Osteoporosis. Osteoporosis, or porous bone, is a disease characterised by low bone mass and structural deterioration of bone tissue. This means you may be more likely to get fragility fractures of the hip, spine, and wrist. Osteoporosis develops when bone resorption occurs too rapidly and bone formation fails to keep up. It is more likely to develop if your bones do not achieve their optimal mass during your bone-building years. Men (1 in 10) as well as women (1 in 4 over the age of 60) suffer from osteoporosis, a disease that can be largely prevented and treated.
Paget’s disease. Paget's disease is a chronic disorder that typically results in enlarged and deformed bones. In this disease, the breakdown and formation of bone tissue is excessive. As a result, bone can weaken, resulting in bone pain, arthritis, deformities, and fractures. It may be inherited, since the disease has been known to appear in more than one family member and some genes have been discovered which might cause the disease. It may also be caused by a "slow virus" infection that is in your body for many years before symptoms appear. Paget's disease is rarely diagnosed in people under 40 years of age. Men and women are affected equally and can occur in any ethnic group.
Bone metastasis. Cancer cells that leave the (primary) tumour and enter the bloodstream can take up residence in nearly every tissue of the body. Bones are one of the most common sites for these circulating cells to settle and start growing again. Metastases can occur in bones that are near or far from the primary tumour site. Metastatic bone disease is not the same as primary bone cancer. Primary bone cancer refers to a cancer that starts in bone. Bone metastasis and primary bone cancer differ in their risk factors, treatments, and outlook. Primary bone cancer is much less common than bone metastasis. Bone metastasis is one of the most frequent causes of pain in patients with cancer.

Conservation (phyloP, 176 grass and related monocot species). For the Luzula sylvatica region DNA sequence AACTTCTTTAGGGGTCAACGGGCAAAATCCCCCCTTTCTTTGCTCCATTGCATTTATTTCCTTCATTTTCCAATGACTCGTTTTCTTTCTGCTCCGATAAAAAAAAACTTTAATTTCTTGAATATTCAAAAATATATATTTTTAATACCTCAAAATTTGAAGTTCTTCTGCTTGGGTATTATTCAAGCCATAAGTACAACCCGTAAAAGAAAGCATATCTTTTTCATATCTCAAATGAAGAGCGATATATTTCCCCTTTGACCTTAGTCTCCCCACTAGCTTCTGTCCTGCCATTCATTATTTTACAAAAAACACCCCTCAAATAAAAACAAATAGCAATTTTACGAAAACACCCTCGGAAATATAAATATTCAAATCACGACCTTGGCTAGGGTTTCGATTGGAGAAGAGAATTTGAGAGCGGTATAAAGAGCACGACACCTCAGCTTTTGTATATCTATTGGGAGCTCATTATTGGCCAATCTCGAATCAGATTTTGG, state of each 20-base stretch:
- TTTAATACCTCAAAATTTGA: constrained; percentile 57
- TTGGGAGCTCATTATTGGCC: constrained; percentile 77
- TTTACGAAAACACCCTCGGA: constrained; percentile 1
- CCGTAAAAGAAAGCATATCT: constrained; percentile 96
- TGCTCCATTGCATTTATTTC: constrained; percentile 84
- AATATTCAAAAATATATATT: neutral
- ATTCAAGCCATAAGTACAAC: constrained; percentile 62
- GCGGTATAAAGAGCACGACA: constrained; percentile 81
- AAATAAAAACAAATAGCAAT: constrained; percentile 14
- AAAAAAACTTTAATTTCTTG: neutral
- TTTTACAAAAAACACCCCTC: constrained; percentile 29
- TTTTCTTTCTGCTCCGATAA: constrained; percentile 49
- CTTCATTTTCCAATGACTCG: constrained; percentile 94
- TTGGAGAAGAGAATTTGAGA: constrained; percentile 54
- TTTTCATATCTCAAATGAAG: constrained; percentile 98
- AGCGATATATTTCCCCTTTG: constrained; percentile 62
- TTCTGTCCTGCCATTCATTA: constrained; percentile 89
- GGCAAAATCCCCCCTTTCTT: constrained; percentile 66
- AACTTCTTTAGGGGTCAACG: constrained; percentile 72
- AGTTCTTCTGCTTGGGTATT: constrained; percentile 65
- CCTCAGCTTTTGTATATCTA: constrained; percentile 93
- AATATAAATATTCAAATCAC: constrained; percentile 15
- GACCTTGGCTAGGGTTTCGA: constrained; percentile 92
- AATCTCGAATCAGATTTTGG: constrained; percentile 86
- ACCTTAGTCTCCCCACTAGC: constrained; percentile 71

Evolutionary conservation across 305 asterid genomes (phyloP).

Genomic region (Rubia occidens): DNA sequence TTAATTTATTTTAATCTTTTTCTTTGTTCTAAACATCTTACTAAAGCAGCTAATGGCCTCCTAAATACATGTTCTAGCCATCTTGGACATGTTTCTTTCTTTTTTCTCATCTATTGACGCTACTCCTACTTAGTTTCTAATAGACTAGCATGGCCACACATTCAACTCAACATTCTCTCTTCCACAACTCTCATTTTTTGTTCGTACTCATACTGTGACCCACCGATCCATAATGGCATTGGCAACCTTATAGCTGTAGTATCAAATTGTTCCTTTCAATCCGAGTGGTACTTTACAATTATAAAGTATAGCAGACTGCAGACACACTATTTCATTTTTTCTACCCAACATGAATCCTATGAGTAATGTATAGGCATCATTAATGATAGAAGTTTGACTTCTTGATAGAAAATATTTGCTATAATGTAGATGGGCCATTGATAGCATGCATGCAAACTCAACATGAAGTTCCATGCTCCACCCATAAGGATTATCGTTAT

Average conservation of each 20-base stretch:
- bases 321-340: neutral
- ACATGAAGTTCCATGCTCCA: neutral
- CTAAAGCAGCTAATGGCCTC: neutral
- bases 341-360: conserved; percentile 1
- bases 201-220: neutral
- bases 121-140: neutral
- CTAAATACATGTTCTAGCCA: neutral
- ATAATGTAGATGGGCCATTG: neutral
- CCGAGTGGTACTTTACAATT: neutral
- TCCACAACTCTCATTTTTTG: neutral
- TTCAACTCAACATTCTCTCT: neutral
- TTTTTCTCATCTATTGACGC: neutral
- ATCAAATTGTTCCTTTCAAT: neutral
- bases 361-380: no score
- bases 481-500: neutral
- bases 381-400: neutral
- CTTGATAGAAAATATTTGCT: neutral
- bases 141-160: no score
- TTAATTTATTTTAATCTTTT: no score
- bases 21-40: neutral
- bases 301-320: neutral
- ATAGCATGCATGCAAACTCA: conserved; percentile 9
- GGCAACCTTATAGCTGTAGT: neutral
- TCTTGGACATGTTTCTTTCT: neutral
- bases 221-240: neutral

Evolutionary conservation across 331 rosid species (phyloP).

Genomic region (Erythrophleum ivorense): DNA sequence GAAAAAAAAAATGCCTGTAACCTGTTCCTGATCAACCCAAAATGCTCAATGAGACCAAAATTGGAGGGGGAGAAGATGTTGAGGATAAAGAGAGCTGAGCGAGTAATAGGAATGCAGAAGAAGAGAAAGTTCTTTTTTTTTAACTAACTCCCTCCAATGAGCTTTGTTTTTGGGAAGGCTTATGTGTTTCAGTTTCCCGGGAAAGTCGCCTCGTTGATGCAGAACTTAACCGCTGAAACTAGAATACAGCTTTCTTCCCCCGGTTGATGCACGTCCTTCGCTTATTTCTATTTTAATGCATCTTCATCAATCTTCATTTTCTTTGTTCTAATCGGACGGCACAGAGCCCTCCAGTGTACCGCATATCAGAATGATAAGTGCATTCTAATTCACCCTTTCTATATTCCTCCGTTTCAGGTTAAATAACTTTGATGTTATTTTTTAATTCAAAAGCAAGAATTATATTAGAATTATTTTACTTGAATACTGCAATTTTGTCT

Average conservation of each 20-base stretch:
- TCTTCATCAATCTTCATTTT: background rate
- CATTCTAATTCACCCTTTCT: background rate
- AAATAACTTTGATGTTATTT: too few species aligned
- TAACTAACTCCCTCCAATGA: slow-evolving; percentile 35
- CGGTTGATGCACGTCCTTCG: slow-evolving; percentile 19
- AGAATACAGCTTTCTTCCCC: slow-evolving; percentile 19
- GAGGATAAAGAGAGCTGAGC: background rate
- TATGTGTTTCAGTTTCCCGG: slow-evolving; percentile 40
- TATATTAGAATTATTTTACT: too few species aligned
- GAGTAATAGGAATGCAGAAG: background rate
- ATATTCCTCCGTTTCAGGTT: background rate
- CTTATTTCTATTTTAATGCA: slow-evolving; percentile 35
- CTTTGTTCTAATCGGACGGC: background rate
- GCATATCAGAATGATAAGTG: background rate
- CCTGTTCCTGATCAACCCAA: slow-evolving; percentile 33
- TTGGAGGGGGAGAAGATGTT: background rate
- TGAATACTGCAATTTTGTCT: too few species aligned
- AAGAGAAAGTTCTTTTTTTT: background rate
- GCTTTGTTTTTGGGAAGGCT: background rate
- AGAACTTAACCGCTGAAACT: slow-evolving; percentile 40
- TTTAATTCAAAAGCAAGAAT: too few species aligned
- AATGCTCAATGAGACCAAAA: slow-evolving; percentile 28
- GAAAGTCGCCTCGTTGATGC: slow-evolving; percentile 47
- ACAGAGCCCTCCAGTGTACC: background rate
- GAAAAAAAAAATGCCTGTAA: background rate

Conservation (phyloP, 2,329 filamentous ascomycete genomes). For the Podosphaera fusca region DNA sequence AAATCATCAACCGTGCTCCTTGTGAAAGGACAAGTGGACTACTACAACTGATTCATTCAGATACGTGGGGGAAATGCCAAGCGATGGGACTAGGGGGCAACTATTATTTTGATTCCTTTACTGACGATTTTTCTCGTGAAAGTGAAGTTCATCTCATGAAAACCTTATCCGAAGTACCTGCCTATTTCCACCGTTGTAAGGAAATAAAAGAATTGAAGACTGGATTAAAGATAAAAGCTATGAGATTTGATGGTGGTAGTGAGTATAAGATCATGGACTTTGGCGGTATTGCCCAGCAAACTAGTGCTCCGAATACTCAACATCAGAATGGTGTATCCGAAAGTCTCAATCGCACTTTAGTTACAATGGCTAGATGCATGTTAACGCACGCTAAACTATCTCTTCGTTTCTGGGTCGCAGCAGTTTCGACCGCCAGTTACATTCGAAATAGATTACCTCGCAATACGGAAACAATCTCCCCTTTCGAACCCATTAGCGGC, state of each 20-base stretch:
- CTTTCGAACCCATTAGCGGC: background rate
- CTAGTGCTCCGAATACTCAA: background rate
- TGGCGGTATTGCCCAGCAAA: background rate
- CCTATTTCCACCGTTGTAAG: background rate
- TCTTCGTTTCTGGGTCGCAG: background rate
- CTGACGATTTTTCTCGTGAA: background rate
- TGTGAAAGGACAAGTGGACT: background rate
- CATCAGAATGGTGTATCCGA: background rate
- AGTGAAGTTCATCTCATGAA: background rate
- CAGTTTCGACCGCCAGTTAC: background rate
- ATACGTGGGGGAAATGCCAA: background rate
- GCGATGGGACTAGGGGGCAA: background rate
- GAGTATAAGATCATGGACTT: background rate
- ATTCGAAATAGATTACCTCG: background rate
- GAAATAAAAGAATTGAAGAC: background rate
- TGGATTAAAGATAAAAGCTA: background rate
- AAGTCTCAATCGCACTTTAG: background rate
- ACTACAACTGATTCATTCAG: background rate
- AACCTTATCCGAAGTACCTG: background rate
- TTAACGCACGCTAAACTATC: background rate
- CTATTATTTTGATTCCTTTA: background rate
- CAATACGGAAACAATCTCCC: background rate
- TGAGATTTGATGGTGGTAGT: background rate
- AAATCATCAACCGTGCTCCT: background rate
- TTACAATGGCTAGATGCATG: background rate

About half of all people who have cancer (except those with skin cancer) develop bone metastasis at some point in the course of their disease. Breast, prostate, kidney, lung, pancreas, bowel, stomach, thyroid, and ovarian cancers account for most metastases to bones. The spine is the area most often affected by bone metastasis, followed by the pelvis, hip, upper leg bones (femurs), and the skull.